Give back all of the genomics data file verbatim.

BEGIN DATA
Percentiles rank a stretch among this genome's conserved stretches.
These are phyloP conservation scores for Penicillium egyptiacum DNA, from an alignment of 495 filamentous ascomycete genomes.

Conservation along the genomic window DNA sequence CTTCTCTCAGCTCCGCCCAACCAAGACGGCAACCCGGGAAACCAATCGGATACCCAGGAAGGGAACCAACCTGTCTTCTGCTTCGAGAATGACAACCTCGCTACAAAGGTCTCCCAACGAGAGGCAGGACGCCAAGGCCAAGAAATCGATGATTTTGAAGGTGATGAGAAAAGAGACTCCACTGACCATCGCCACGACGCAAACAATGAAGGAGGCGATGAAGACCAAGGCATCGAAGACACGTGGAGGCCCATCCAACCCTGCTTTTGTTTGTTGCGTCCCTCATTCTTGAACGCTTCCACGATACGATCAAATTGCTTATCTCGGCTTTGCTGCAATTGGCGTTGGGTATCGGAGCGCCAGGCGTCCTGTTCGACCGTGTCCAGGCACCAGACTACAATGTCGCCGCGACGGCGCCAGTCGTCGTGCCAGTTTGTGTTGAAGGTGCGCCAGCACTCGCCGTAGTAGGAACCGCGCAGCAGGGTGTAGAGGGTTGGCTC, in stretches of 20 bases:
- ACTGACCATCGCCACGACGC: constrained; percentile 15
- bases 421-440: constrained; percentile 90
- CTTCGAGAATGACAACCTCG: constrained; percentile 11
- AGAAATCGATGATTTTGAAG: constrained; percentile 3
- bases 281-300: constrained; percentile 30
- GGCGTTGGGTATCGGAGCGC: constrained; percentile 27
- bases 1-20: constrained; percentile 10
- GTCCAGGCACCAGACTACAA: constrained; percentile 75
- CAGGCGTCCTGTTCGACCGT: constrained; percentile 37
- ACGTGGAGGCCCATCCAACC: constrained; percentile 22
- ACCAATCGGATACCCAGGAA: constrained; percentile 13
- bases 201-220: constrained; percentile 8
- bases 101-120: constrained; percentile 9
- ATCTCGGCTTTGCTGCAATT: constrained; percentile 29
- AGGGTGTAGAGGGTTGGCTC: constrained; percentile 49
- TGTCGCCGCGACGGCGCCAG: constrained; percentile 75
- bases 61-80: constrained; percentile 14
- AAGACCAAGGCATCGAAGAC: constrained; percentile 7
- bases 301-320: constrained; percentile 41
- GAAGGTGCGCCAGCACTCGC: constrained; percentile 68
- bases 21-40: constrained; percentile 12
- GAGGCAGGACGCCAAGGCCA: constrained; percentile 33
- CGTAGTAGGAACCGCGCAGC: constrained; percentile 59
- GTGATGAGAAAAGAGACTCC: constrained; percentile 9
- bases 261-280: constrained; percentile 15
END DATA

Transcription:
Percentiles rank a stretch among this genome's conserved stretches.
These are phyloP conservation scores for Penicillium egyptiacum DNA, from an alignment of 495 filamentous ascomycete genomes.

Conservation along the genomic window DNA sequence CTTCTCTCAGCTCCGCCCAACCAAGACGGCAACCCGGGAAACCAATCGGATACCCAGGAAGGGAACCAACCTGTCTTCTGCTTCGAGAATGACAACCTCGCTACAAAGGTCTCCCAACGAGAGGCAGGACGCCAAGGCCAAGAAATCGATGATTTTGAAGGTGATGAGAAAAGAGACTCCACTGACCATCGCCACGACGCAAACAATGAAGGAGGCGATGAAGACCAAGGCATCGAAGACACGTGGAGGCCCATCCAACCCTGCTTTTGTTTGTTGCGTCCCTCATTCTTGAACGCTTCCACGATACGATCAAATTGCTTATCTCGGCTTTGCTGCAATTGGCGTTGGGTATCGGAGCGCCAGGCGTCCTGTTCGACCGTGTCCAGGCACCAGACTACAATGTCGCCGCGACGGCGCCAGTCGTCGTGCCAGTTTGTGTTGAAGGTGCGCCAGCACTCGCCGTAGTAGGAACCGCGCAGCAGGGTGTAGAGGGTTGGCTC, in stretches of 20 bases:
- ACTGACCATCGCCACGACGC: constrained; percentile 15
- bases 421-440: constrained; percentile 90
- CTTCGAGAATGACAACCTCG: constrained; percentile 11
- AGAAATCGATGATTTTGAAG: constrained; percentile 3
- bases 281-300: constrained; percentile 30
- GGCGTTGGGTATCGGAGCGC: constrained; percentile 27
- bases 1-20: constrained; percentile 10
- GTCCAGGCACCAGACTACAA: constrained; percentile 75
- CAGGCGTCCTGTTCGACCGT: constrained; percentile 37
- ACGTGGAGGCCCATCCAACC: constrained; percentile 22
- ACCAATCGGATACCCAGGAA: constrained; percentile 13
- bases 201-220: constrained; percentile 8
- bases 101-120: constrained; percentile 9
- ATCTCGGCTTTGCTGCAATT: constrained; percentile 29
- AGGGTGTAGAGGGTTGGCTC: constrained; percentile 49
- TGTCGCCGCGACGGCGCCAG: constrained; percentile 75
- bases 61-80: constrained; percentile 14
- AAGACCAAGGCATCGAAGAC: constrained; percentile 7
- bases 301-320: constrained; percentile 41
- GAAGGTGCGCCAGCACTCGC: constrained; percentile 68
- bases 21-40: constrained; percentile 12
- GAGGCAGGACGCCAAGGCCA: constrained; percentile 33
- CGTAGTAGGAACCGCGCAGC: constrained; percentile 59
- GTGATGAGAAAAGAGACTCC: constrained; percentile 9
- bases 261-280: constrained; percentile 15